Transparent trap

Review: The Invisible Man offers dark, intense thrills, sight unseen

Director    Leigh Whannell
Written By    Leigh Whannell
Starring    Elisabeth Moss, Oliver Jackson-Cohen, Aldis Hodge, Storm Reid, Harriet Dyer, Amali Golden
Release    28 FEB (UK)    Certificate 15
Review: The Invisible Man offers dark, intense thrills, sight unseen Movie Review


Grade B+

Matt Looker

4th March 2020

If you stop to think about it for a minute, the very idea of an invisible person raises some questions and almost all of them are: what happens when they eat or drink or bleed or, yes, shit? At what point does something external to the person start or stop being ’also invisible’? There are a couple of different cinematic approaches to the science: Memoirs Of An Invisible Man takes a cue from H. G. Wells’ original novel and shows food filling a suddenly materialised stomach before being vomited back up again, while Hollow Man just er... never really mentions it. In a similar vein to that creepy, invisible stalker movie, this new film ignores the biological questions altogether because the title character’s vanishing act is achieved with a special suit made of... optics? Cameras? It looks like it probably works a bit like the invisible car in Die Another Day. So that’s just really clear. Good, simple logic. No questions, your honour.

It’s fair to say though that this film was always going to be less concerned with the ‘invisible’ and more concerned with the ‘man’. It’s a dark thriller built around the psychological manipulation and brutal victimisation that exists in an abusive relationship. The stage is set in the opening sequence: Elisabeth Moss’ Cecilia executes an elaborate escape from Oliver Jackson-Cohen’s rich egotist Adrian in a desperate attempt to break free from his thrall. He is clearly a violent oppressor whose ‘love’ has successfully isolated Cecilia from everyone around her and crushed her confidence at the same time. It’s all so compellingly real and recognisable and relatable... and then he puts on the magic vanishing suit.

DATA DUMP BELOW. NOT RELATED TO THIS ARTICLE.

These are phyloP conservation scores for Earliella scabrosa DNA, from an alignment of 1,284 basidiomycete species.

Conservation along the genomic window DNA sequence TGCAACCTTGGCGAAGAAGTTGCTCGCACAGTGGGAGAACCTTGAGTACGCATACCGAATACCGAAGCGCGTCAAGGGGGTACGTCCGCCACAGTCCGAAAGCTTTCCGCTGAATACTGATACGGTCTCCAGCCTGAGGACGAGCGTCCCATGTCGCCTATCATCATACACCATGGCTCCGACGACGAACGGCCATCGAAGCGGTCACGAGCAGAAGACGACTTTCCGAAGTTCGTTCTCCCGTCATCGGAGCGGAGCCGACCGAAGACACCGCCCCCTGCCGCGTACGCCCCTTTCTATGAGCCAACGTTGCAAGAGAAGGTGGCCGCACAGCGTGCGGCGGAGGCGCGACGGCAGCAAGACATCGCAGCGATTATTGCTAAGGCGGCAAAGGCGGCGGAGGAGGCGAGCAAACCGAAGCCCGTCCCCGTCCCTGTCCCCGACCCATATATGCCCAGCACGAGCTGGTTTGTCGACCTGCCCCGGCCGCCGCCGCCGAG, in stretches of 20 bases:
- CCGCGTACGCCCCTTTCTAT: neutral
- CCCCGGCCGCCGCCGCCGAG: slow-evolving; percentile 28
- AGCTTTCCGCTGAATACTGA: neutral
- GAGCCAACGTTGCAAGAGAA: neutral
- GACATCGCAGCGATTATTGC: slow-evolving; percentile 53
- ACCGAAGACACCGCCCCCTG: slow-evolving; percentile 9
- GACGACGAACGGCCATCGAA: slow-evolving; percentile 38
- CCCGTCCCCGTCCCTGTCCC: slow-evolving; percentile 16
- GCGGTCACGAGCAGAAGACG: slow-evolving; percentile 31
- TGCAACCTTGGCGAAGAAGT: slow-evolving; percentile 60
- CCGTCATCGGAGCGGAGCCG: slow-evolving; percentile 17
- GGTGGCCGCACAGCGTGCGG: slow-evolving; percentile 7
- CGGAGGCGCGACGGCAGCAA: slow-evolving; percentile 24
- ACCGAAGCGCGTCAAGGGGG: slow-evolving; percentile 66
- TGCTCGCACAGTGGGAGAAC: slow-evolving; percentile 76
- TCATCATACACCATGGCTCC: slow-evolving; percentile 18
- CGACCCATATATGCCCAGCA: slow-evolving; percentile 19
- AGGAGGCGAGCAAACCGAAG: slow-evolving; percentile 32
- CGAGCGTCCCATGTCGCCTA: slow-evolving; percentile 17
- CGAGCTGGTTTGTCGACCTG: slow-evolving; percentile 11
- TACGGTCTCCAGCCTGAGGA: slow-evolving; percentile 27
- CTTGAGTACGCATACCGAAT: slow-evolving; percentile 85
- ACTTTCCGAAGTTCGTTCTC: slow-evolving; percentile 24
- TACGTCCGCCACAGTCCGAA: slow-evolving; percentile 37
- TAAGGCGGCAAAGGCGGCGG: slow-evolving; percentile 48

Maybe if she just closes her eyes, she would be invisible too, and then they would be able to see each other?

Of course, it doesn’t matter that, in reality, Adrian would come undone the second he had to judge his own footing on a flight of stairs. This is about control; it’s the power play of a man who gets his kicks from making his girlfriend helpless and lost. And, to that end, Elisabeth Moss sells the whole story completely, playing the strung-out, harassed victim with authenticity and commitment. It’s a performance that elevates the film above what could have easily been another schlocky horror movie that briefly shows Kevin Bacon’s penis.

Writer-director Leigh Whannell meanwhile strikes the same chord throughout, effectively lingering on empty space long enough to imply an unseen presence while only occasionally making good on it. The result is a film that layers on nerve-shredding tension scene after scene as you wait to see if there’s a violent act coming, or a subtle cushion indentation, or... nothing at all.

This probably isn’t anything.

In this respect, it’s something of a one-note film, but Whannell keeps the plot progressing enough along the way to keep interest levels really high throughout. There are even enough surprise turns towards the end to make this much smarter than your average cat-and-mouse stalker/slasher flick. Between this, the dark territory that the film explores in terms of abuse, and Moss’ gripping portrayal of a woman on the edge of her sanity pushing back to regain her power, this Invisible Man movie has giant invisiballs.

And you just have to ignore the questions that your brain surfaces along the way. Would a big camera suit really create total invisibility? Is it not just incredibly heavy and clunky? Should Cecilia just carry around a bucket of paint with her at all times? Surely Adrian can’t actually successfully grasp hold of anything the first time? It doesn’t matter. If you want to enjoy the engrossing personal stakes, it helps if you just accept that, just like you won’t always see the villain, the film won’t always see sense.

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